2 Years After the Tsunami: Rikuzentakata Lions Club
It took minutes for the tsunami and earthquake on March 11, 2011, to devastate Japan. Two years later, communities remain in tatters. Three Lions clubs were particularly devastated. This is the story of the Rikuzentakata Lions Club in Iwate, which lost 11 of its 70 members to the tsunami.
On the 11th of every month, Lion Seiichiro Kanno and his wife bring a can of Coke and flowers to what remains of the Rikuzentakata Post Office, where their only son, Hiroyuki, worked. To his father’s delight, Hiroyuki took after him in many ways. For Kanno, all of that seems more than a lifetime ago.
The city finally is tearing down the post office, which only had its exterior walls left. Seeing the building come down makes Kanno reflect on his son’s final moments. For Kanno, remembering his lost son is the one thing he can do for him.
As the city moves forward, all public buildings are slated for teardown soon. The construction company owned by Lion Shu Kinno, which resumed its operation sooner than any other company after the disaster, is heavily involved in debris removal. “We need to hurry. We have to clear up the land soon and move on. Otherwise, recovery will be forever out of our reach,” says Kinno, club president.
Initially, members of other Lions clubs visited Rikuzentakata to help. After about a year, Rikuzentakata Lions realized that it was impossible to continue hosting Lions eager to help. They needed to focus on reviving their businesses and politely told other Lions financial help was most appreciated.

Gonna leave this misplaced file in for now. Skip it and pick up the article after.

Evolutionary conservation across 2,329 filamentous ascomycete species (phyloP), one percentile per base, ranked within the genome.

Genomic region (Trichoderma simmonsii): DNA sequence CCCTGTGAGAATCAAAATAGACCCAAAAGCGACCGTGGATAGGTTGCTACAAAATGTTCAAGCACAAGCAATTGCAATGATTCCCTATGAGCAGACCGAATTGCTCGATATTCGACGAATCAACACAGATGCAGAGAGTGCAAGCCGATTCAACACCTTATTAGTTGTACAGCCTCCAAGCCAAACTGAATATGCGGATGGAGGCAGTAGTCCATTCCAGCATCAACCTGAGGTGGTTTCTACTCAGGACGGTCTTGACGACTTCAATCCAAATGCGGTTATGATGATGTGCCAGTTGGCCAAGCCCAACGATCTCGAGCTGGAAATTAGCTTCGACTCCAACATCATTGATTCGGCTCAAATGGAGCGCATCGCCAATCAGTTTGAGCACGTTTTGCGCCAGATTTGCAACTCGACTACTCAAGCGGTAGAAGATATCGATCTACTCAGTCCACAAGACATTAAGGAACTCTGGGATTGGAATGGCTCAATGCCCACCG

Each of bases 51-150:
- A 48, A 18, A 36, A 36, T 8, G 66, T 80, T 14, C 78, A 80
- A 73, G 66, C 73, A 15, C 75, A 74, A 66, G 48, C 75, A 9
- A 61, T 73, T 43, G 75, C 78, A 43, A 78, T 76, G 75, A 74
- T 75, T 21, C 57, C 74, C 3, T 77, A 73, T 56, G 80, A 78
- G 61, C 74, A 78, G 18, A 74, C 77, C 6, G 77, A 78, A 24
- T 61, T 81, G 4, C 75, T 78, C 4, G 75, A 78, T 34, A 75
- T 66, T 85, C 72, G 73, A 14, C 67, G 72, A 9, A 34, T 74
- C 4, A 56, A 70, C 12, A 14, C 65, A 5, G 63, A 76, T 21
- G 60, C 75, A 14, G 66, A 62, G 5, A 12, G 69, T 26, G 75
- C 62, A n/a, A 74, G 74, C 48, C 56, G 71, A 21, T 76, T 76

Lion Satoru Sugawara opened a makeshift gas station just a month after the tsunami. He called it “Ganbaro,” which means “Let’s Hang Tough.” Last November he began construction on a permanent building. Sugawara is anxious to move ahead so his employees can return to work.
As time moves forward, so does recovery efforts in Japan and Lions’ efforts to aid their communities. Read the full story of all three Lions clubs online and in the upcoming May LION Magazine.
Adapted from a story from the Japanese LION.
Lions Clubs International Foundation mobilized more than US$21 million for Japan relief efforts thanks to LCIF grants and donations from Lions worldwide. Among other projects, LCIF helped Lions provide equipment and supplies to support victims who were relocated to transitional housing; provide major medical equipment for hospitals, including a full-body radiation detection unit, ophthalmology equipment and an x-ray machine; and assistance for an economic revival project.